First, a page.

The differential controls how much the left and right wheels are free to rotate independently.
In the words of Dallara, differential and weight distribution are the most important setting controlling the mechanical balance of the car.

In simplified terms, imagine a car going through a corner. The outside wheel needs to cover more distance (larger radius) in the same time of the inside wheel, and thus needs to rotate faster. Forcing both wheels to rotate at the same speed (locked differential) is not ideal for cornering.
Conversely, imagine a car braking hard into a corner. The wheel with less weight load will have a tendency to lock earlier; connecting it to the other wheel (forcing it to rotate at the same speed) helps prevent locking.

Differential Ramp Angles

There are two independent settings: coast and drive.


  • Controls the behaviour of the differential on-throttle (under acceleration).
  • Higher values (eg 80) cause more understeer when cornering, but also less wheelspin and thus more control on corner exit.
  • Lower values allow higher cornering speed but may lead to spins under acceleration (corner exit).
  • Wheelspin on exit can also increase tyre temperature throughout a race.


  • Controls the differential off-throttle.
  • Higher values (80) increase cornering ability off-throttle (corner entry) but decrease stability under braking.
  • Lower values (30) increase braking stability and efficacy (think ABS, in a way) at the price of reduced cornering on entry.
  • Very low values may lead to snap oversteer under braking; if both rear wheels lock at the same time the rear of the car will step out in a similar way to applying the handbrake.

Lower “drive” and higher “coast” values make the car more responsive to throttle inputs.

Differential Clutch Friction Faces

Clutches (discs) influence the maximum lock (wheels rotating at the same speed) achieved. They affect both coast and power differential in the same way.

In the image below, compare the lock (bottom row) achieved with the same ramp values (top row) at different clutches (discs, middle row). You will notice that the discs act as a lock multiplier (4 discs have 2x the lock of 2 discs; 6 discs have 3x the lock).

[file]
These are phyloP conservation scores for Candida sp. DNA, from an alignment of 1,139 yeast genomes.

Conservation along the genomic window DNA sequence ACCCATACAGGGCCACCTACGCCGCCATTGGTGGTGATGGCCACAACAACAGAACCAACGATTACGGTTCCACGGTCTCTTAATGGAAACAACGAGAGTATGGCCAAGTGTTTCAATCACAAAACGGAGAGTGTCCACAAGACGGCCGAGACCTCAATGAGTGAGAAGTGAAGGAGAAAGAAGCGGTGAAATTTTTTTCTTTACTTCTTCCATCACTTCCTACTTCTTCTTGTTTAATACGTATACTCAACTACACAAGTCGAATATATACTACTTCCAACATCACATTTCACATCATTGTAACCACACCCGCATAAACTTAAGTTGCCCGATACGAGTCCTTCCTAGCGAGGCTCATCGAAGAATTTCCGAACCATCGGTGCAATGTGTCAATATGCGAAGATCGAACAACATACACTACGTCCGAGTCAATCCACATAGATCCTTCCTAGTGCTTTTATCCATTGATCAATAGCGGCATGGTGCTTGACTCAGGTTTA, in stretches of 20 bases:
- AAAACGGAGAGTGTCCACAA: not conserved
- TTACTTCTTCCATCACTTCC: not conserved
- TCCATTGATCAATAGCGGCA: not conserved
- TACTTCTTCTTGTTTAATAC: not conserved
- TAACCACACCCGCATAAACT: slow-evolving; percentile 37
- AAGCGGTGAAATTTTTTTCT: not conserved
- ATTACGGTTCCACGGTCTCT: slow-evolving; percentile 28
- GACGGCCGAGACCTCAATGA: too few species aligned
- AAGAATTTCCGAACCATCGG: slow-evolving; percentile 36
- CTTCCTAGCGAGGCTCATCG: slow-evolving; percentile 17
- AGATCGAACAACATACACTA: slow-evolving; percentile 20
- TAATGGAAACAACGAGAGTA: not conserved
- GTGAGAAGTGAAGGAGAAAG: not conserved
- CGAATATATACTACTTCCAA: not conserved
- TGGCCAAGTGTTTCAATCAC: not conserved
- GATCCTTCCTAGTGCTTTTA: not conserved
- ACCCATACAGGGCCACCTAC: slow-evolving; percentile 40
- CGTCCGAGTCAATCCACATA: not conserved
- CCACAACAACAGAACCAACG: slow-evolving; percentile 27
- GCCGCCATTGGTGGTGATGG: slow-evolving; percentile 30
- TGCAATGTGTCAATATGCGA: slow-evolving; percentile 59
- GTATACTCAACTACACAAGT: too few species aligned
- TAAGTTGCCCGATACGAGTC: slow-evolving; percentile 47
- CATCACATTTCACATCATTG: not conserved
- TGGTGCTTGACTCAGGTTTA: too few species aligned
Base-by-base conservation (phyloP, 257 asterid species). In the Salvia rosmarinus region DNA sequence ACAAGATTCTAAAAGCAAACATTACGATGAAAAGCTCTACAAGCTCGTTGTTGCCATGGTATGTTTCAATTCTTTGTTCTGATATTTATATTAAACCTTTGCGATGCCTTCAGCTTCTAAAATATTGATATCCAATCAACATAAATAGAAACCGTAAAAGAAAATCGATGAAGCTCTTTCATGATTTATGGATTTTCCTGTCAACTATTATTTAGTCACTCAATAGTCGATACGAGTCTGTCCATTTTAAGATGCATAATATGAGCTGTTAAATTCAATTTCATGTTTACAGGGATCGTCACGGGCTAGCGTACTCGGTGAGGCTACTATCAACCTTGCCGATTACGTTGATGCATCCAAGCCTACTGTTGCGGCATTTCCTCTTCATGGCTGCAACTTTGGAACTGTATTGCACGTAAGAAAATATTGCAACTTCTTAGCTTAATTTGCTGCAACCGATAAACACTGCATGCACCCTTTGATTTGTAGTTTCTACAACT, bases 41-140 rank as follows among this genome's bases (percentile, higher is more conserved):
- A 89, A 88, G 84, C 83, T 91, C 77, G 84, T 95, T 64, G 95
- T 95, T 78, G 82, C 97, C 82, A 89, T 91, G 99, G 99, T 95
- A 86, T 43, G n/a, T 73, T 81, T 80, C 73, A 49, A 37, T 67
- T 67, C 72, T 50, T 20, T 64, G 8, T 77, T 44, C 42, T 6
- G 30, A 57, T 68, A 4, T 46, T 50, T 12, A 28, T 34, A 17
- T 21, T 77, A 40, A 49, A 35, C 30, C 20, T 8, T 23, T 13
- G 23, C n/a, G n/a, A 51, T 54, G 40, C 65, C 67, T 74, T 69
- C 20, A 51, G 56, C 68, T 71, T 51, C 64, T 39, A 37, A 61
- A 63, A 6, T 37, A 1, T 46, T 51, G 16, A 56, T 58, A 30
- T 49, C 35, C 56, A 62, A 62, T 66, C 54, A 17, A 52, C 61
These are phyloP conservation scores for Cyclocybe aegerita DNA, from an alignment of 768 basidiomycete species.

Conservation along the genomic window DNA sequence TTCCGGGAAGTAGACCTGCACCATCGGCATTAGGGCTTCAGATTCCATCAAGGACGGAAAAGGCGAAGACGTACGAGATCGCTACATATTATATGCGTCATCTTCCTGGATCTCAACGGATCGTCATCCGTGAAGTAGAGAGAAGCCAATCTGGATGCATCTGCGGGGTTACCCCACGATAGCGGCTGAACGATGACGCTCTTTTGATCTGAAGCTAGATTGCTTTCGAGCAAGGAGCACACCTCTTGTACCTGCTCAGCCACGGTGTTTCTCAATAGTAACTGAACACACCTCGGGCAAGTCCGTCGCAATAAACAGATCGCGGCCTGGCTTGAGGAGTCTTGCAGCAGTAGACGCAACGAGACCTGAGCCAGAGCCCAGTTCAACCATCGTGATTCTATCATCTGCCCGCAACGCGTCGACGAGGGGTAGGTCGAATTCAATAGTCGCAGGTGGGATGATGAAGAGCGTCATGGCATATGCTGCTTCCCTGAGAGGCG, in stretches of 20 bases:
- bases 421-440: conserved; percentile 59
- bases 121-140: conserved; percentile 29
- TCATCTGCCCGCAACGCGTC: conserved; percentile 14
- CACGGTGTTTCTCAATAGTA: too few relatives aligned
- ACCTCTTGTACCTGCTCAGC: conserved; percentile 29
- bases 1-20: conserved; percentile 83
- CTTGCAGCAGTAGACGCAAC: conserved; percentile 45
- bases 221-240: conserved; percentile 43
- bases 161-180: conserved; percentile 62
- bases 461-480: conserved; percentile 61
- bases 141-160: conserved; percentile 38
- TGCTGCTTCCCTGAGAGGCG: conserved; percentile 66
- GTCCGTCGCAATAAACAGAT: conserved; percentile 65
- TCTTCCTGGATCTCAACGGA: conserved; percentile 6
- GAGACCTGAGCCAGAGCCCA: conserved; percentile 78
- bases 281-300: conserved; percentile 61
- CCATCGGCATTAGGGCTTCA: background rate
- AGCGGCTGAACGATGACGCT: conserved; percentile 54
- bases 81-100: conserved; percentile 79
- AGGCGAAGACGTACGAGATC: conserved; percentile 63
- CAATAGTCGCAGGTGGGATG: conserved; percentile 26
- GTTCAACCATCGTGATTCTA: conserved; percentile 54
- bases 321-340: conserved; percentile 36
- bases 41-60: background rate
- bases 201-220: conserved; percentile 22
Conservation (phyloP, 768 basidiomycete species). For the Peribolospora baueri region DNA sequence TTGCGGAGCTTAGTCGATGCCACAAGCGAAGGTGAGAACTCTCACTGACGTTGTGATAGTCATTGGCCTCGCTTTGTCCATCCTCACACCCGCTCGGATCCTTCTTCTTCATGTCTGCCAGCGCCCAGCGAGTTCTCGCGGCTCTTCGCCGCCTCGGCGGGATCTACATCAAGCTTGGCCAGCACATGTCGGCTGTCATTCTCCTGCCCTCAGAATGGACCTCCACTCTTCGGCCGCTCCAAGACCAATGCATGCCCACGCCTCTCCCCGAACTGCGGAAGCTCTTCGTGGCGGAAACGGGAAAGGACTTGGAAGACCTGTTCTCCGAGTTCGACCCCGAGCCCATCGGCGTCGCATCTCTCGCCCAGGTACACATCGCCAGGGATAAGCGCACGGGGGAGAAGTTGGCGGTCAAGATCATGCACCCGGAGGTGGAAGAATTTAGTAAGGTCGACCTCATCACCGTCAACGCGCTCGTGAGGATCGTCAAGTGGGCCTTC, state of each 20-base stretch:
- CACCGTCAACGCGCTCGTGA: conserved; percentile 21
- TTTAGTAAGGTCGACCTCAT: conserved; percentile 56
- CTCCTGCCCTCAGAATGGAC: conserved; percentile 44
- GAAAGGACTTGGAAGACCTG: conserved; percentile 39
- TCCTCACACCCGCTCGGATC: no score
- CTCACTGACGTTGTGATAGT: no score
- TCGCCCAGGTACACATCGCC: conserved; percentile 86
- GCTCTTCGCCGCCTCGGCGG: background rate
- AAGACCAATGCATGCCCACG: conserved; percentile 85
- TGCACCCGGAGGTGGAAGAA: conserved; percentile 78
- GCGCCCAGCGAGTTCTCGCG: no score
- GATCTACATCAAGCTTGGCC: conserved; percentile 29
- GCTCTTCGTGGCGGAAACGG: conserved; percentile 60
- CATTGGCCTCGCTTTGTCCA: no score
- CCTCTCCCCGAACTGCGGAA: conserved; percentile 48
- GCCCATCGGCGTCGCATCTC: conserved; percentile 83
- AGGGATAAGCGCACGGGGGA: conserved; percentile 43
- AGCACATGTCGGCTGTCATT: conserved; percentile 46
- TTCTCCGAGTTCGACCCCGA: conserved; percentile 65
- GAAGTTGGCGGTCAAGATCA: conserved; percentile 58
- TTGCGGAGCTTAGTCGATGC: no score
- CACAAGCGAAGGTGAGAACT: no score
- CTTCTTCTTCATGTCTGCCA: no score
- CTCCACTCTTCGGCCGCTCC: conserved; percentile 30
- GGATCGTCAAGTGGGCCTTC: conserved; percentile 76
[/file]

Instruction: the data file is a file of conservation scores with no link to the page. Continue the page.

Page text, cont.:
Values in the image above are taken from the real life F317 manual. They seemed to be in line with our simulation early on, but now the iRacing car allows a much larger range of clutches. Values will be updated if and when available. Regardless of the exact lock values, the concept remains valid.

You can use the image to tune the differential in a very simple way:

  • if you choose settings to the left you have more on-throttle understeer and off-throttle oversteer
  • If you choose settings to the right you have more on-throttle oversteer and off-throttle understeer

Differential Preload

Regardless of the mechanics (we have very little info), the preload can be used to tune the F3 behaviour.

First of all, preload has effect on both slow and fast corners in entry, mid-corner and exit. By contrast, the ramps and discs/clutches have more effect in slow corners and affect entry and exit, but less so mid-corner.

Higher values (eg 100) produce more oversteer on-throttle and more understeer off-throttle.
Lower values (eg 20) produce understeer on-throttle and oversteer off-throttle.

You can increase the car reactivity on corner entry by decreasing the preload.
If you want the car to turn better on exit, instead, choosing higher preload values should help you.

More info on the differential at pages 27-28-29 of the F317 user manual, including a comparison of the lock in all the available settings.